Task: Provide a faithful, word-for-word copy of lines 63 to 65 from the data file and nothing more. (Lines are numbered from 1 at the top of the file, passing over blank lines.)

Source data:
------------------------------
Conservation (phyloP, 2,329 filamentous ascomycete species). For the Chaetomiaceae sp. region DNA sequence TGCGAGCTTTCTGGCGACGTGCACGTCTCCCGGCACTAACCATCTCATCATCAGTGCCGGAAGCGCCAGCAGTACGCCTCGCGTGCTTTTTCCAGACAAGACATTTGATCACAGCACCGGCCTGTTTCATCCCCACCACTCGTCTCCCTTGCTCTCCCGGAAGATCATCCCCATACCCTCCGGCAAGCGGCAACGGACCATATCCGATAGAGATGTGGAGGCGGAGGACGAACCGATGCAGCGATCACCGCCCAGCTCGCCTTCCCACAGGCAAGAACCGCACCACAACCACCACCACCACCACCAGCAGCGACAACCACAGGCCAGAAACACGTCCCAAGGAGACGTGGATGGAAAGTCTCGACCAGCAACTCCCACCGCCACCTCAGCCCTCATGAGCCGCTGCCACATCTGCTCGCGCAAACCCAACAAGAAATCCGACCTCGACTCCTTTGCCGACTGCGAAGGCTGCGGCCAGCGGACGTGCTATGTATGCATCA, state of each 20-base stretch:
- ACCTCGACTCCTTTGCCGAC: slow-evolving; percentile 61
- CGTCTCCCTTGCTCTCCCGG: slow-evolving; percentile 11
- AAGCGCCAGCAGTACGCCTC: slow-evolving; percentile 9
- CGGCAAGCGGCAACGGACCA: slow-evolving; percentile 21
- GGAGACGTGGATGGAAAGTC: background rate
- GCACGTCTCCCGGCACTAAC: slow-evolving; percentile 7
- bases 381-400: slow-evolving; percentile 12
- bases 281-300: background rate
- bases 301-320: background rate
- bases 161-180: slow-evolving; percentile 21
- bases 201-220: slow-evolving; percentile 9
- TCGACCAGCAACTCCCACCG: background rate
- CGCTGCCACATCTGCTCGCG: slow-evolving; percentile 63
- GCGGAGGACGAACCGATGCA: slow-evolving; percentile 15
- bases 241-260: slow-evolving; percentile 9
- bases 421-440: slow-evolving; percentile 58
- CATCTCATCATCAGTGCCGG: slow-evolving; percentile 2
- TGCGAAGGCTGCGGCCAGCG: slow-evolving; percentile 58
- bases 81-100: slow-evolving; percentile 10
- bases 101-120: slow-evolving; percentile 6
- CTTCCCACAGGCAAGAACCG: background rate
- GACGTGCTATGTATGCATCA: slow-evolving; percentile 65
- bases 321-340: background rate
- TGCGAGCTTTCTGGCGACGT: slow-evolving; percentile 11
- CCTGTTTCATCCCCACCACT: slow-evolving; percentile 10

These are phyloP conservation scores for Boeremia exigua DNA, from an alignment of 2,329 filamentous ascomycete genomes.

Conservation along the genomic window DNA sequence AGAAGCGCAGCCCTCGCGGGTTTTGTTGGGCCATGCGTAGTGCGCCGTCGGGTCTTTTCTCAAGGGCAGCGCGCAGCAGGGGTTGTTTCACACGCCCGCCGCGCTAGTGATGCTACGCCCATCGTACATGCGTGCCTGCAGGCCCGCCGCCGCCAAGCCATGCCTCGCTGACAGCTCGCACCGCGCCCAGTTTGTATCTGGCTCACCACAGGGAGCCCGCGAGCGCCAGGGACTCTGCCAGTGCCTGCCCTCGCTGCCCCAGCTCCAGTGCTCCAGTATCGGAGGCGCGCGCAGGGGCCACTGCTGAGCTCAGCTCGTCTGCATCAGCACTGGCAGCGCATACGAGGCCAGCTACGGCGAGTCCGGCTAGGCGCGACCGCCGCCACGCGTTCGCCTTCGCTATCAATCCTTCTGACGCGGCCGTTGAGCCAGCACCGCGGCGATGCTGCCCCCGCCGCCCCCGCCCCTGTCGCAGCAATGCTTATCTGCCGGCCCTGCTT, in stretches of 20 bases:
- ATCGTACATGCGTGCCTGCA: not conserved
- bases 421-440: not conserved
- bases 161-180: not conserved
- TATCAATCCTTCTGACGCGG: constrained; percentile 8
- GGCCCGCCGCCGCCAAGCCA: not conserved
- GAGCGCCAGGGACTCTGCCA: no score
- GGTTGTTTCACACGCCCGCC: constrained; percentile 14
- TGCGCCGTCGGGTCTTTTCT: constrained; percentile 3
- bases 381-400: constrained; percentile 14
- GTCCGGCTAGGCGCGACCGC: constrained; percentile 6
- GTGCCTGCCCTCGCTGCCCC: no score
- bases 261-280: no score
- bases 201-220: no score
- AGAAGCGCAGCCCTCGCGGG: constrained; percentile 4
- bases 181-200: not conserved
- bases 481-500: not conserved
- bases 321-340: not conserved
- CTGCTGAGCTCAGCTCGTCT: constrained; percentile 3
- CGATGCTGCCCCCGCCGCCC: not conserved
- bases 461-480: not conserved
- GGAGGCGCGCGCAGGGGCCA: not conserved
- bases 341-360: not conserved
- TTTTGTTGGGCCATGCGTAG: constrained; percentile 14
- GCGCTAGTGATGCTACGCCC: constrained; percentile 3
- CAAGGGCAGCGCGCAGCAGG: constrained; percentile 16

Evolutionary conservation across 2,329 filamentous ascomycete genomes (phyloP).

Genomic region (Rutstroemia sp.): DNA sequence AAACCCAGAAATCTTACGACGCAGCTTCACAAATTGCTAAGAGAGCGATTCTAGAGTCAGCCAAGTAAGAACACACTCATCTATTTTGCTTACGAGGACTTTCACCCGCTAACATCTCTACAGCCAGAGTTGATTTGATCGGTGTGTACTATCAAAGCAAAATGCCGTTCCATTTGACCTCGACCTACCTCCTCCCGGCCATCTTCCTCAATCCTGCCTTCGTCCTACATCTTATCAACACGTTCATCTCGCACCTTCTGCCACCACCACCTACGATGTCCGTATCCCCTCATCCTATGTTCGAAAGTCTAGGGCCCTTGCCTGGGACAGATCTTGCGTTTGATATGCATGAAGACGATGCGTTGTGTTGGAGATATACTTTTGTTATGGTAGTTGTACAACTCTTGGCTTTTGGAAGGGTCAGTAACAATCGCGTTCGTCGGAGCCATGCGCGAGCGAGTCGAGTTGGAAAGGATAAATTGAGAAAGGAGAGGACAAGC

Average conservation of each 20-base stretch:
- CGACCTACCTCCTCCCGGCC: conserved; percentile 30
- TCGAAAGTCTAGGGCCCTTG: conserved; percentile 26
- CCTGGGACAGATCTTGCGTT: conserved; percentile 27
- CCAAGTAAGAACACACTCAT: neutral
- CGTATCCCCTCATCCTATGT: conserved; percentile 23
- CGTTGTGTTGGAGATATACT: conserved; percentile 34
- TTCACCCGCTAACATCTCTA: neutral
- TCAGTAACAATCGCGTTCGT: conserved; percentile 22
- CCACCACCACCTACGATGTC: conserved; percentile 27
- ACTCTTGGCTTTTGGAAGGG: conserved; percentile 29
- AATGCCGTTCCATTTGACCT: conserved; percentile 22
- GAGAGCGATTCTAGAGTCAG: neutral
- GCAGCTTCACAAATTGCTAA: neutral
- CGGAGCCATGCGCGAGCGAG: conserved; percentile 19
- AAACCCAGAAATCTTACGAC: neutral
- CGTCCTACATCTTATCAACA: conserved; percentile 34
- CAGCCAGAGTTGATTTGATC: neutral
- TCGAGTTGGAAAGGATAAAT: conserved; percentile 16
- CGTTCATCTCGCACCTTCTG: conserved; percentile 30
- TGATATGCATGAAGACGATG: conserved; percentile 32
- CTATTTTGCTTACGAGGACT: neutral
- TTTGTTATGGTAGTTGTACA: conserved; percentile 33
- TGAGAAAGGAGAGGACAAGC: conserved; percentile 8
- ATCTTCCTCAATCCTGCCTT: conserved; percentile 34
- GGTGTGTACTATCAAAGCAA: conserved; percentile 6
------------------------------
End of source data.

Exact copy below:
- TTCACCCGCTAACATCTCTA: neutral
- TCAGTAACAATCGCGTTCGT: conserved; percentile 22
- CCACCACCACCTACGATGTC: conserved; percentile 27